The obstacles faced by the more than 2.3 million incarcerated people in the United States today are enormous, and the consequences of the prison system are felt by whole communities, families, and the 5 million children who have at least one parent either currently or previously imprisoned.
If your blood hasn’t stopped boiling since last Tuesday, a weekend art show could be a chance to find some semblance of catharsis. This Saturday, the fifth iteration of the RE: Art Show opens, once again taking over a portion of the old Pfizer Building at 630 Flushing in Bed-Stuy. Last month’s edition of the show featured the celebrated group exhibit Fatter IRL. This month’s Re:Re:Re:Re:Re: will take place in an area of the building that perhaps most reflects the state of affairs in this country, as it appears to be in shambles. A press release states the gallery area will be a “large, open, unfinished space with chipped paint, exposed wiring, and fire alarm components dangling from the ceiling.” May we try our best to hang on to the “unfinished” aspect of that to give us a kernel of hope to keep on going. Call your senators!
Nowadays, Soho is mostly known for luxury shopping rather than the groundbreaking artistic work for which it was known in the past. Earlier this month, a new space for digital art called The Current Museum opened its doors at a temporary location on Sullivan Street. Its group exhibit Test Patterns takes digital art out of the box (screen) and showcases digitally-influenced works of all mediums and forms. Keep Reading »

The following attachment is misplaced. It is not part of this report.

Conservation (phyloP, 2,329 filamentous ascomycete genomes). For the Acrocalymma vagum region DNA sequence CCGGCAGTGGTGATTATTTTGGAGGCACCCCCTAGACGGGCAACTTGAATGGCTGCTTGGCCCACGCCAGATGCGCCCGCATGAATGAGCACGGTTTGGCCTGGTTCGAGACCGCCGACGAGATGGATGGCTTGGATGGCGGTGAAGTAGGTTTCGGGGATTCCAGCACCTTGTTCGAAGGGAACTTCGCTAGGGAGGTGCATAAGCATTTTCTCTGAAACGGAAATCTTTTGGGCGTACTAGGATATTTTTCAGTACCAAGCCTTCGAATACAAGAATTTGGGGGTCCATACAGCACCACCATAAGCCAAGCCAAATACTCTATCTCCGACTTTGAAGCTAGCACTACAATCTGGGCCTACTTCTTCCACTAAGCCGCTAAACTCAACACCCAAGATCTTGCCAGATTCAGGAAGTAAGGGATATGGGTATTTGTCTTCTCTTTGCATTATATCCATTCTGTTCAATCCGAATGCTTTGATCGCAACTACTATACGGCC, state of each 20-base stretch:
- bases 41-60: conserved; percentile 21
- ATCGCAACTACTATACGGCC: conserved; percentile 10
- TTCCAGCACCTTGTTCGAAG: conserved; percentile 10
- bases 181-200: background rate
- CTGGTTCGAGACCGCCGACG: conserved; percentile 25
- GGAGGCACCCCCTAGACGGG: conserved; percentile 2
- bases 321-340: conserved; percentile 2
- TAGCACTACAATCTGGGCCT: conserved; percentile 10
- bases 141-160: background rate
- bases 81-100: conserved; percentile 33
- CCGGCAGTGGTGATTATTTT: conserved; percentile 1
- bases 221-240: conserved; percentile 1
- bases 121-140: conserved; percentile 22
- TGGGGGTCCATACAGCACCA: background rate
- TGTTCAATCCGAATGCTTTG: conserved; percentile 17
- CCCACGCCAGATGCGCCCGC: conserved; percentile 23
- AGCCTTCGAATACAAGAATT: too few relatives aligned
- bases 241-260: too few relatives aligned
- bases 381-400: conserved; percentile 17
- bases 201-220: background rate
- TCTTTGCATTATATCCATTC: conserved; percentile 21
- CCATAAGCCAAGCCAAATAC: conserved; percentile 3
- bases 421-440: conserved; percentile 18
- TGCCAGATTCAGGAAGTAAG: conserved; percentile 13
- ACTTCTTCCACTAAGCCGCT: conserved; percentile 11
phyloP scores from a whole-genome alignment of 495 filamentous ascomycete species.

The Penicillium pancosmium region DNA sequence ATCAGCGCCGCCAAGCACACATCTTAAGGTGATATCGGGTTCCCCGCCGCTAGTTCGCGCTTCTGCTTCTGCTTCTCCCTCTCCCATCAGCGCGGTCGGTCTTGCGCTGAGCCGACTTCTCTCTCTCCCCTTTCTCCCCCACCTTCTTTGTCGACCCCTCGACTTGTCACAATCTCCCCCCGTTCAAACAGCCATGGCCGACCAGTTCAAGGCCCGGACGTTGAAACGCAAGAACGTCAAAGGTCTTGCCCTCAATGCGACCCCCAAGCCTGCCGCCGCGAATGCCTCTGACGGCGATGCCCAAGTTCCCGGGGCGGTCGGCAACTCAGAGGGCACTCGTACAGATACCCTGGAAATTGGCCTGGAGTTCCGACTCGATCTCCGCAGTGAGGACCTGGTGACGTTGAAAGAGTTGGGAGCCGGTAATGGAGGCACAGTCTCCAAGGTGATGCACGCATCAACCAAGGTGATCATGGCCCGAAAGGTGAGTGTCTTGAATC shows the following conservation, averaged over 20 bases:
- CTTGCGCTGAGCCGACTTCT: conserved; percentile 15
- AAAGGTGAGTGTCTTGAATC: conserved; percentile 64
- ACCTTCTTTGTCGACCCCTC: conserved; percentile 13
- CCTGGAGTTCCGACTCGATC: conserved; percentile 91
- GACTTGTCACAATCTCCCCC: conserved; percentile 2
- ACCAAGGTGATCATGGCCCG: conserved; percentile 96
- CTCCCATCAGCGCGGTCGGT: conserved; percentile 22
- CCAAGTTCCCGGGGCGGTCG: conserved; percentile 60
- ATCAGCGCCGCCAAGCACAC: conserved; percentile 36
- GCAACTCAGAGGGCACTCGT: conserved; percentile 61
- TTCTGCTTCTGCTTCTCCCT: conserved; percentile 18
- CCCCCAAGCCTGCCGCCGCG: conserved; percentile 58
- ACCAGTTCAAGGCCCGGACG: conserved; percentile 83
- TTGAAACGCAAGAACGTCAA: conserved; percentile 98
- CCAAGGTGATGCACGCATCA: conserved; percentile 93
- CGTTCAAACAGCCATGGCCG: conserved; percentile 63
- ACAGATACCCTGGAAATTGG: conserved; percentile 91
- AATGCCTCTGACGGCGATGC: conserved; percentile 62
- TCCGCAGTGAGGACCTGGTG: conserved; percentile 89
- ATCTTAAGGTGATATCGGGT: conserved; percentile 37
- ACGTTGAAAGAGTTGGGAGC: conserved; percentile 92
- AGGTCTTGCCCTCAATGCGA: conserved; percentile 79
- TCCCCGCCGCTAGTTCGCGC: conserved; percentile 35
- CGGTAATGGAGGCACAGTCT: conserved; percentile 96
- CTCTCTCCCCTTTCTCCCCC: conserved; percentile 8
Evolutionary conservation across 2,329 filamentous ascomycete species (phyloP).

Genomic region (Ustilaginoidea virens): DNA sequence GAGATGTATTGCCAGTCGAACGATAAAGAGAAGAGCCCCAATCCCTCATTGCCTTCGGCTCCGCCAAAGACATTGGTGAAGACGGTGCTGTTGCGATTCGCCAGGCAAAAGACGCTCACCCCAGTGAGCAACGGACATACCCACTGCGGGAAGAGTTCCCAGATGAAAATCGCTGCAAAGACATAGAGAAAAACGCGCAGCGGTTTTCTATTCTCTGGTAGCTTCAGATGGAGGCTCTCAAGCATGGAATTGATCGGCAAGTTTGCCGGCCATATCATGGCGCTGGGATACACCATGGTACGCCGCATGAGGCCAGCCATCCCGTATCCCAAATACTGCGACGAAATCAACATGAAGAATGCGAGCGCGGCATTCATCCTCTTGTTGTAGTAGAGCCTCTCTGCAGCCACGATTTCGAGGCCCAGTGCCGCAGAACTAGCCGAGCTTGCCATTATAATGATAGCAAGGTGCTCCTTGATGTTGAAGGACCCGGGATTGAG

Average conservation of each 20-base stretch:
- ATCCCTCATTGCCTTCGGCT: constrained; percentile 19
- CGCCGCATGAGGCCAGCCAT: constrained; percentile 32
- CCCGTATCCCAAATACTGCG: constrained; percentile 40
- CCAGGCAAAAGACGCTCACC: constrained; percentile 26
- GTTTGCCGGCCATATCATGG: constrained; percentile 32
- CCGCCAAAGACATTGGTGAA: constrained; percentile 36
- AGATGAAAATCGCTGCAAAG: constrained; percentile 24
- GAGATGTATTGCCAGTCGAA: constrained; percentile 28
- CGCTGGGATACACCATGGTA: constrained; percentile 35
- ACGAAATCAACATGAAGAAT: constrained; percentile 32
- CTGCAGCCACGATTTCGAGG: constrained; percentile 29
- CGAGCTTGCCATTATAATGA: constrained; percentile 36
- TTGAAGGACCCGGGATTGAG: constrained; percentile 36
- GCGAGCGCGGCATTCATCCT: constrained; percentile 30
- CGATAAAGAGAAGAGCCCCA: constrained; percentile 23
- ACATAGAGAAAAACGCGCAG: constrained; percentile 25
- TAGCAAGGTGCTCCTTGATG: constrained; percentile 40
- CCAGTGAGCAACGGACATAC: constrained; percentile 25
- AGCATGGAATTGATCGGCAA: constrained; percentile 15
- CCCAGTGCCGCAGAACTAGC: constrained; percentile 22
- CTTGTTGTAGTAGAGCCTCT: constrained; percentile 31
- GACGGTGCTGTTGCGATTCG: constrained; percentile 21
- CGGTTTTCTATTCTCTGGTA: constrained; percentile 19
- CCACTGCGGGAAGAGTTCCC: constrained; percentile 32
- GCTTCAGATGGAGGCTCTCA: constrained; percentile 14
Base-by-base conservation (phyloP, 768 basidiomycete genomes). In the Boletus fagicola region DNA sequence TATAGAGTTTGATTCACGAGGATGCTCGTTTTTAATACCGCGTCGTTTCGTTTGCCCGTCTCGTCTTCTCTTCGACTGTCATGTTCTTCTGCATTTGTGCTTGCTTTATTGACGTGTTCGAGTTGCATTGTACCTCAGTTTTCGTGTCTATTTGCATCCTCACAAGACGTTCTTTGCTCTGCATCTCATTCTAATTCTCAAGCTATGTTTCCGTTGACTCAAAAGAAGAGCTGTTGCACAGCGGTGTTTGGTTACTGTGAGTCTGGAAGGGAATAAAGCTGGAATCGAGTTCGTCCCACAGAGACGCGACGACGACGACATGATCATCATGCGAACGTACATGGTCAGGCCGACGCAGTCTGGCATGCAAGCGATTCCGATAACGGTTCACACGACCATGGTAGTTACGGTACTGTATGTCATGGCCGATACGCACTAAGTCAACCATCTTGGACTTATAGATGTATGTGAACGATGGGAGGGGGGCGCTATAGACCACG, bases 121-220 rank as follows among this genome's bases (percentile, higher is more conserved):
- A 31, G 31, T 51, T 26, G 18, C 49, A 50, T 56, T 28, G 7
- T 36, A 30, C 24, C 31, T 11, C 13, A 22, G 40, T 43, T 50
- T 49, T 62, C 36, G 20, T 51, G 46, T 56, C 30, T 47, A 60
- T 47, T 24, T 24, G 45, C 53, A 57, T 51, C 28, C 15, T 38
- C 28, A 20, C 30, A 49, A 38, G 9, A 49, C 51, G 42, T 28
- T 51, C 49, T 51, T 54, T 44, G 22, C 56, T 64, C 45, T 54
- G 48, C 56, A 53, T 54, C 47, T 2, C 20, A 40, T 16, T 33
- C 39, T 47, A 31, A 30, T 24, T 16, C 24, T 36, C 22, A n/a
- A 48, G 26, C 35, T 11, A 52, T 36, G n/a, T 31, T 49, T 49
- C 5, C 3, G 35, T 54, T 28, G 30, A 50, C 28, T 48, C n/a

“Preservationist” has become something of a slur, used to denigrate the old-timers and neo-hippies who’d rather save ratty old tenant buildings and dusty mom-and-pop stores than make way for clean big-box stores with cheap stuff for everyone, and skyscraping mixed-use luxury complexes with their affordable housing pittance. It’s sorta like: C’mon, New York City is, by its nature, dynamic and changing. But the ever-faster pace of development and the lightyear rate of change have made for an urban landscape where transformation takes place exponentially and squeezes out the very people who have made this city vibrant and interesting in the first place.
Over the weekend, a slew of more than 40 local and visiting artists, as well as organizations like the Chinatown Art Brigade (a grassroots effort tackling the divisive issue of gallery-led gentrification in their neighborhood) demonstrated that preservation doesn’t have to be backward-looking.
Since Thursday, the white walls at Eric Firestone Gallery have been wholly devoted to just a small portion of Henry Chalfant’s archive of “subway photographs.” Henry Chalfant: 1980 focuses on a year in which graffiti was still regarded as subversive and dangerous. At the same time, street art was at its most vibrant and anarchic. The work offers not only a trip back to the “golden age of graffiti,” but a thorough “visual anthropology,” as Chalfant describes it– a studied view of street culture back when it actually came from the streets.
This election cycle has been louder than most, with red-faced screaming, epic shout-downs, and showers of insults pummeling over political decorum. The Choice Is Yours, a new art show grown out of the clunky mechanical levers of cumbersome voting machines, feels unusually quiet by comparison, almost to the point of being meditative.
“I thought it would be fun to turn them into these choice machines,” the artist, R. Luke DuBois explained. “Maybe it makes you think twice when you get into an actual voting booth on Tuesday.”
Attending an art opening usually means agreeing to a trade-off: in exchange for free booze and the company of other humans, you won’t be seeing much, if any of the art work. But at “Slow, Dimwitted Carnage,” the second exhibition from newcomer gallery Coustof Waxman, guests can have their art and, um, drink it too.